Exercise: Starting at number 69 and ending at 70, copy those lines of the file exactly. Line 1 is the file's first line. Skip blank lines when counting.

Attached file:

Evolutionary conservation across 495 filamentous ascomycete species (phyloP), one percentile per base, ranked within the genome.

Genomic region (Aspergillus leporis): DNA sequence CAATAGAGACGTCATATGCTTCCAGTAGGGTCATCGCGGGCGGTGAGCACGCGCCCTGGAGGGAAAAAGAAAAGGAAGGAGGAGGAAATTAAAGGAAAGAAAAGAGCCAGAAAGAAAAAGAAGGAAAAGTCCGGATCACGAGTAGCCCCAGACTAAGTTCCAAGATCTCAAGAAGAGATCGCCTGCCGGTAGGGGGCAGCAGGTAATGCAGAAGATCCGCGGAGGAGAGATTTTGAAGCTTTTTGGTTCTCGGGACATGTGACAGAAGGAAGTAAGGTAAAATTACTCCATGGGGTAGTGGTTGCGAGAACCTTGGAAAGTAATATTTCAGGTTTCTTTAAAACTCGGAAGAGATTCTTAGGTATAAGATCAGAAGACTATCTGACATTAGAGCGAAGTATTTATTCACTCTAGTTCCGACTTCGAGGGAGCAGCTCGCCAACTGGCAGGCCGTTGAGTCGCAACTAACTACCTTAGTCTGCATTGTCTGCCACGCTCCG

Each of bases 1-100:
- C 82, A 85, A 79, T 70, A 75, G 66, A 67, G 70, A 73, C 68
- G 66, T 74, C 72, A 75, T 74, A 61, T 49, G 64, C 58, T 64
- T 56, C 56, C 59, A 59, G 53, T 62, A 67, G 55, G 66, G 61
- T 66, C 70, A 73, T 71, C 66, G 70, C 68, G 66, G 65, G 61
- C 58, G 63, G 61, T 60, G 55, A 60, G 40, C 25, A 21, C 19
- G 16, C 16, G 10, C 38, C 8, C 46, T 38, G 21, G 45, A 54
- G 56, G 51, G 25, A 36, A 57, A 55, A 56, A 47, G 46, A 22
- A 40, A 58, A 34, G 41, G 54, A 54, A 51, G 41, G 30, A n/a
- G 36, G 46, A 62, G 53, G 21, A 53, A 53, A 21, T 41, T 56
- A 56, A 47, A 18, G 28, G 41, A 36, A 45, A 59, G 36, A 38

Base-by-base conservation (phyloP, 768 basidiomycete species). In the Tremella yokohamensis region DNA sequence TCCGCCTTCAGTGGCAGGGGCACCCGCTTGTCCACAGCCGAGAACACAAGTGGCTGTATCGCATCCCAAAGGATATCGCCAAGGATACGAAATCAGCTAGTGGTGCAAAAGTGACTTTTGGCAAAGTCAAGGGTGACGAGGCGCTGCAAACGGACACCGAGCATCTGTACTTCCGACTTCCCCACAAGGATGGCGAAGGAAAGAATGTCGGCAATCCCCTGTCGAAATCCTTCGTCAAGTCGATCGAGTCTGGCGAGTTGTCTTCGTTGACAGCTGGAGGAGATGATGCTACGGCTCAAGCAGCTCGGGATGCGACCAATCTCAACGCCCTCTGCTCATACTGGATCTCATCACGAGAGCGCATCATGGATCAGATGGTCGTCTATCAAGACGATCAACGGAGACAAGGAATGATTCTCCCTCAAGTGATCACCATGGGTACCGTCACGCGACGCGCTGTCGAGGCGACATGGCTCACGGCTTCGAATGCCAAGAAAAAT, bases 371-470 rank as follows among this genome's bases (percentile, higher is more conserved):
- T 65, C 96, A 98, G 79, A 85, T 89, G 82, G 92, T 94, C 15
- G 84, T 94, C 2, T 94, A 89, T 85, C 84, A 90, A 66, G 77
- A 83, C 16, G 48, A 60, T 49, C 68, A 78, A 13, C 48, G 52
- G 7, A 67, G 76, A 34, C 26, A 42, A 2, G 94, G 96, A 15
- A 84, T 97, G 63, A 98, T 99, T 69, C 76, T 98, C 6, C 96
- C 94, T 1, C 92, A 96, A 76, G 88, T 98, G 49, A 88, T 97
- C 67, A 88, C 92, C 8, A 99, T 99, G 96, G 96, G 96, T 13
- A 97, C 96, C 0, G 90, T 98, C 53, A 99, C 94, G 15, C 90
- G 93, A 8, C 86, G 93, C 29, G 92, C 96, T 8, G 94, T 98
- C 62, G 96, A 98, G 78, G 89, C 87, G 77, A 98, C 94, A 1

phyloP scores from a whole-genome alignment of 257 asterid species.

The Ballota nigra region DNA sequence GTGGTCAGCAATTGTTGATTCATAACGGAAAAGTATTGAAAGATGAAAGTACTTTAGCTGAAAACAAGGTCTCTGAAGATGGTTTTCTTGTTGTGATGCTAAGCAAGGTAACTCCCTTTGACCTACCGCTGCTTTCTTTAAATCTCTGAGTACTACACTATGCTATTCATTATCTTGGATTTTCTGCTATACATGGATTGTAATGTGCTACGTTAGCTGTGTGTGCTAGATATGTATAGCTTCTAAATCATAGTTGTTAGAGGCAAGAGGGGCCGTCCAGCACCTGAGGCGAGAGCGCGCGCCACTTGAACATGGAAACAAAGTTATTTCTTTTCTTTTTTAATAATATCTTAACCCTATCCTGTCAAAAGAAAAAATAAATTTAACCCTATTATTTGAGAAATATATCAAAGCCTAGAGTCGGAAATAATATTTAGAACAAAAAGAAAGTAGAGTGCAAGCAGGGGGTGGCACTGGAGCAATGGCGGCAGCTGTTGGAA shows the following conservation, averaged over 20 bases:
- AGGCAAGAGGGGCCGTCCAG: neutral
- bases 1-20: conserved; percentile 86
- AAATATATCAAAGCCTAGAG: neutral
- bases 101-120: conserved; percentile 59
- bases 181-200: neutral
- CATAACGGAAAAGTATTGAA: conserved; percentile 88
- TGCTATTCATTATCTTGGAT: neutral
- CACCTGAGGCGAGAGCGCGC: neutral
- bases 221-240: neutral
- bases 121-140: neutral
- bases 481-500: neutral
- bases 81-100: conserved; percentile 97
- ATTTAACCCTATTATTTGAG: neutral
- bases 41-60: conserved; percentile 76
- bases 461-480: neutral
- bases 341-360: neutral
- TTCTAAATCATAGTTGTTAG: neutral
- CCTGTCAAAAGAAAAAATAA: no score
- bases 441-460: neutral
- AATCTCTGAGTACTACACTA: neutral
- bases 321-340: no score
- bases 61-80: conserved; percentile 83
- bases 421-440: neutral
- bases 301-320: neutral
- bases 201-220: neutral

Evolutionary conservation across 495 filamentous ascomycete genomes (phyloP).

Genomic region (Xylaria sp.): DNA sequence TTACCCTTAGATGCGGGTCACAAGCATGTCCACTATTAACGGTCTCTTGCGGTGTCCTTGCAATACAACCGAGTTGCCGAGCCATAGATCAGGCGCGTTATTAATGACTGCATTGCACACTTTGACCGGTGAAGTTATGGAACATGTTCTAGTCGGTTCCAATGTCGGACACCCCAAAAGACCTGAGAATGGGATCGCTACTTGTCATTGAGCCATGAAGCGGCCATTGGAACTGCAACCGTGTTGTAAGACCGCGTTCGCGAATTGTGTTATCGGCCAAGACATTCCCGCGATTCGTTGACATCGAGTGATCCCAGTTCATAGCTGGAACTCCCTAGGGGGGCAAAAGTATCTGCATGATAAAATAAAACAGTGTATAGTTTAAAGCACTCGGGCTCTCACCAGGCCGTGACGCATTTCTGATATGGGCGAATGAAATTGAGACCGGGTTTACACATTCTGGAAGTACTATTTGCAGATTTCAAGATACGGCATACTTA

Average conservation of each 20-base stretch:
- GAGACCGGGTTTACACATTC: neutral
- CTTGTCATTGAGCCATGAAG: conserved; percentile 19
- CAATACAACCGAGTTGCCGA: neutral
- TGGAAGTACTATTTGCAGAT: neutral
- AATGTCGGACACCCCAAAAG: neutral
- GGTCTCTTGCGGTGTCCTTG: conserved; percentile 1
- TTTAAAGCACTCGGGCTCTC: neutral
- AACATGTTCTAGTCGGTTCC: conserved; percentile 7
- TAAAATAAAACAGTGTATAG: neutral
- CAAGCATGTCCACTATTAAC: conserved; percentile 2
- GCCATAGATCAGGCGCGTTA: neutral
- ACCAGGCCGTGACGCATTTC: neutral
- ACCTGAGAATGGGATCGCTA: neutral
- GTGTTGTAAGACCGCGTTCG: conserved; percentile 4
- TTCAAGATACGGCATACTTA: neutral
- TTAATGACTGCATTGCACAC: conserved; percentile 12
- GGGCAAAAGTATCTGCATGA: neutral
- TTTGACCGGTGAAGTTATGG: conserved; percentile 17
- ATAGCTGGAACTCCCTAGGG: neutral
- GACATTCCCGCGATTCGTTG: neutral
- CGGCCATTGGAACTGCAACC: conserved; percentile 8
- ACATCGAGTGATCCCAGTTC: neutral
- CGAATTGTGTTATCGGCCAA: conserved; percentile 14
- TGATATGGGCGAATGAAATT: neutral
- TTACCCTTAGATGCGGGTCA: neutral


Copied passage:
- TTCAAGATACGGCATACTTA: neutral
- TTAATGACTGCATTGCACAC: conserved; percentile 12